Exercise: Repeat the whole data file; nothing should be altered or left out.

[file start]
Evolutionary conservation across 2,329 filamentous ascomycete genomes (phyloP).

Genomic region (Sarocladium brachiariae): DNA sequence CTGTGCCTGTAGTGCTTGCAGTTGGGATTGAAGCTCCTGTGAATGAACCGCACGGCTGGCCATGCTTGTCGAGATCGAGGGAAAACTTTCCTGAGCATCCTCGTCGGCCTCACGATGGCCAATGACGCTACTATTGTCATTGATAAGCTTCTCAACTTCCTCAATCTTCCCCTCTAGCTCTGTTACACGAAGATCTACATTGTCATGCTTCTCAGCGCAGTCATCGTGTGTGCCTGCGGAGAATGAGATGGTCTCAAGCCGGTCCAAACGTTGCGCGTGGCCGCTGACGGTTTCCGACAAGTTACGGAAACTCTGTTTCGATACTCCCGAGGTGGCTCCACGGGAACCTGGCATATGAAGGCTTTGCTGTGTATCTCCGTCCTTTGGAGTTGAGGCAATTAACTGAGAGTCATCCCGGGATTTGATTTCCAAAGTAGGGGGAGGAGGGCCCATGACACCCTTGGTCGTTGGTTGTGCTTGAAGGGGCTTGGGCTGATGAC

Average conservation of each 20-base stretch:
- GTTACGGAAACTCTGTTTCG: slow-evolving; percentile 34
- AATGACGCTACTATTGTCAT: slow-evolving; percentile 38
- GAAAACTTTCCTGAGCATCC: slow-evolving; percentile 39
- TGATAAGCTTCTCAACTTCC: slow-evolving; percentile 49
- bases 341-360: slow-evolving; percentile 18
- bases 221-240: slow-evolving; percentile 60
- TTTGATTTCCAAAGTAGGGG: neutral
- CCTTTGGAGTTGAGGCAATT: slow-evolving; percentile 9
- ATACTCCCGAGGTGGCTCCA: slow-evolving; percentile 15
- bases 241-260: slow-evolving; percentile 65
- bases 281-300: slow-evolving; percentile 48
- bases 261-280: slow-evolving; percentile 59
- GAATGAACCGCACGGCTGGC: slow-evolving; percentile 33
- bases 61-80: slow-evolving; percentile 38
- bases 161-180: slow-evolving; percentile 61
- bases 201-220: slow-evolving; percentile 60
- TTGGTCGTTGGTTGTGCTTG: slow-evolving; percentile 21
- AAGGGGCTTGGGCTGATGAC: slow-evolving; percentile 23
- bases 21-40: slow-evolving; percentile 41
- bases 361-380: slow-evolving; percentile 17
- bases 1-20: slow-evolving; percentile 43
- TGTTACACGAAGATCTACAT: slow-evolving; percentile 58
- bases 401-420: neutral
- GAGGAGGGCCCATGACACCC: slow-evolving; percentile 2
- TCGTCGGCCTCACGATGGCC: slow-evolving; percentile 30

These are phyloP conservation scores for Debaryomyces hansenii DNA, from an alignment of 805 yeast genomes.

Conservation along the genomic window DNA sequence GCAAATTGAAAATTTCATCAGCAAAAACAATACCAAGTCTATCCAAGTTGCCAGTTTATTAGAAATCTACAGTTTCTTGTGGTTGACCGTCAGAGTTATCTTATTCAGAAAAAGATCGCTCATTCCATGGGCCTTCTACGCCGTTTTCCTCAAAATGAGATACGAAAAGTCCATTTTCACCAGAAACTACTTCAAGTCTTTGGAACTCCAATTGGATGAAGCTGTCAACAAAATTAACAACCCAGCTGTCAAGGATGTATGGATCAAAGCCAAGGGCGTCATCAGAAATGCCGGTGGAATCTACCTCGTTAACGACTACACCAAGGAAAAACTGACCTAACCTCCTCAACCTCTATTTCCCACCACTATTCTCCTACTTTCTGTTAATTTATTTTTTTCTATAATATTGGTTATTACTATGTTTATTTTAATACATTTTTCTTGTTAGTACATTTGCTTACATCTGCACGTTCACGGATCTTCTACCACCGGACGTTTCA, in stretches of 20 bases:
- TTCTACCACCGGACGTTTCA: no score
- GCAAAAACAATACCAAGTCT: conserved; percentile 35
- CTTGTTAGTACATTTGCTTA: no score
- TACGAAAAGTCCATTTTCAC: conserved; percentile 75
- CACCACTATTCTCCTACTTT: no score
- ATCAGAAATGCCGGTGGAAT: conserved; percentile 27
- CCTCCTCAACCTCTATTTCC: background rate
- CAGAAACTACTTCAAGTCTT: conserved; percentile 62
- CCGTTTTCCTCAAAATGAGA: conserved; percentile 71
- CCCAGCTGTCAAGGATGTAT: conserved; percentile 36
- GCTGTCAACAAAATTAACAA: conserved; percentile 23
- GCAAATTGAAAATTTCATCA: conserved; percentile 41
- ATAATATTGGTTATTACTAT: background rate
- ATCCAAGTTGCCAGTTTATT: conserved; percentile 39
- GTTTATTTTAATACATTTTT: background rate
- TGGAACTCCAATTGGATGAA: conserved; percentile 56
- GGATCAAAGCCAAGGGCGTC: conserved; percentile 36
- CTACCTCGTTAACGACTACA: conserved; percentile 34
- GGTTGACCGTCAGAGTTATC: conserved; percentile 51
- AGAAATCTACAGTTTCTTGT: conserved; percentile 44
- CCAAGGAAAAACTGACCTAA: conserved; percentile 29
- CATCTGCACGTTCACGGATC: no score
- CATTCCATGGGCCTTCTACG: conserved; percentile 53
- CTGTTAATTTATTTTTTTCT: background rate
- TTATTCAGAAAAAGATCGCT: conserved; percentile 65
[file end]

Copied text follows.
Evolutionary conservation across 2,329 filamentous ascomycete genomes (phyloP).

Genomic region (Sarocladium brachiariae): DNA sequence CTGTGCCTGTAGTGCTTGCAGTTGGGATTGAAGCTCCTGTGAATGAACCGCACGGCTGGCCATGCTTGTCGAGATCGAGGGAAAACTTTCCTGAGCATCCTCGTCGGCCTCACGATGGCCAATGACGCTACTATTGTCATTGATAAGCTTCTCAACTTCCTCAATCTTCCCCTCTAGCTCTGTTACACGAAGATCTACATTGTCATGCTTCTCAGCGCAGTCATCGTGTGTGCCTGCGGAGAATGAGATGGTCTCAAGCCGGTCCAAACGTTGCGCGTGGCCGCTGACGGTTTCCGACAAGTTACGGAAACTCTGTTTCGATACTCCCGAGGTGGCTCCACGGGAACCTGGCATATGAAGGCTTTGCTGTGTATCTCCGTCCTTTGGAGTTGAGGCAATTAACTGAGAGTCATCCCGGGATTTGATTTCCAAAGTAGGGGGAGGAGGGCCCATGACACCCTTGGTCGTTGGTTGTGCTTGAAGGGGCTTGGGCTGATGAC

Average conservation of each 20-base stretch:
- GTTACGGAAACTCTGTTTCG: slow-evolving; percentile 34
- AATGACGCTACTATTGTCAT: slow-evolving; percentile 38
- GAAAACTTTCCTGAGCATCC: slow-evolving; percentile 39
- TGATAAGCTTCTCAACTTCC: slow-evolving; percentile 49
- bases 341-360: slow-evolving; percentile 18
- bases 221-240: slow-evolving; percentile 60
- TTTGATTTCCAAAGTAGGGG: neutral
- CCTTTGGAGTTGAGGCAATT: slow-evolving; percentile 9
- ATACTCCCGAGGTGGCTCCA: slow-evolving; percentile 15
- bases 241-260: slow-evolving; percentile 65
- bases 281-300: slow-evolving; percentile 48
- bases 261-280: slow-evolving; percentile 59
- GAATGAACCGCACGGCTGGC: slow-evolving; percentile 33
- bases 61-80: slow-evolving; percentile 38
- bases 161-180: slow-evolving; percentile 61
- bases 201-220: slow-evolving; percentile 60
- TTGGTCGTTGGTTGTGCTTG: slow-evolving; percentile 21
- AAGGGGCTTGGGCTGATGAC: slow-evolving; percentile 23
- bases 21-40: slow-evolving; percentile 41
- bases 361-380: slow-evolving; percentile 17
- bases 1-20: slow-evolving; percentile 43
- TGTTACACGAAGATCTACAT: slow-evolving; percentile 58
- bases 401-420: neutral
- GAGGAGGGCCCATGACACCC: slow-evolving; percentile 2
- TCGTCGGCCTCACGATGGCC: slow-evolving; percentile 30

These are phyloP conservation scores for Debaryomyces hansenii DNA, from an alignment of 805 yeast genomes.

Conservation along the genomic window DNA sequence GCAAATTGAAAATTTCATCAGCAAAAACAATACCAAGTCTATCCAAGTTGCCAGTTTATTAGAAATCTACAGTTTCTTGTGGTTGACCGTCAGAGTTATCTTATTCAGAAAAAGATCGCTCATTCCATGGGCCTTCTACGCCGTTTTCCTCAAAATGAGATACGAAAAGTCCATTTTCACCAGAAACTACTTCAAGTCTTTGGAACTCCAATTGGATGAAGCTGTCAACAAAATTAACAACCCAGCTGTCAAGGATGTATGGATCAAAGCCAAGGGCGTCATCAGAAATGCCGGTGGAATCTACCTCGTTAACGACTACACCAAGGAAAAACTGACCTAACCTCCTCAACCTCTATTTCCCACCACTATTCTCCTACTTTCTGTTAATTTATTTTTTTCTATAATATTGGTTATTACTATGTTTATTTTAATACATTTTTCTTGTTAGTACATTTGCTTACATCTGCACGTTCACGGATCTTCTACCACCGGACGTTTCA, in stretches of 20 bases:
- TTCTACCACCGGACGTTTCA: no score
- GCAAAAACAATACCAAGTCT: conserved; percentile 35
- CTTGTTAGTACATTTGCTTA: no score
- TACGAAAAGTCCATTTTCAC: conserved; percentile 75
- CACCACTATTCTCCTACTTT: no score
- ATCAGAAATGCCGGTGGAAT: conserved; percentile 27
- CCTCCTCAACCTCTATTTCC: background rate
- CAGAAACTACTTCAAGTCTT: conserved; percentile 62
- CCGTTTTCCTCAAAATGAGA: conserved; percentile 71
- CCCAGCTGTCAAGGATGTAT: conserved; percentile 36
- GCTGTCAACAAAATTAACAA: conserved; percentile 23
- GCAAATTGAAAATTTCATCA: conserved; percentile 41
- ATAATATTGGTTATTACTAT: background rate
- ATCCAAGTTGCCAGTTTATT: conserved; percentile 39
- GTTTATTTTAATACATTTTT: background rate
- TGGAACTCCAATTGGATGAA: conserved; percentile 56
- GGATCAAAGCCAAGGGCGTC: conserved; percentile 36
- CTACCTCGTTAACGACTACA: conserved; percentile 34
- GGTTGACCGTCAGAGTTATC: conserved; percentile 51
- AGAAATCTACAGTTTCTTGT: conserved; percentile 44
- CCAAGGAAAAACTGACCTAA: conserved; percentile 29
- CATCTGCACGTTCACGGATC: no score
- CATTCCATGGGCCTTCTACG: conserved; percentile 53
- CTGTTAATTTATTTTTTTCT: background rate
- TTATTCAGAAAAAGATCGCT: conserved; percentile 65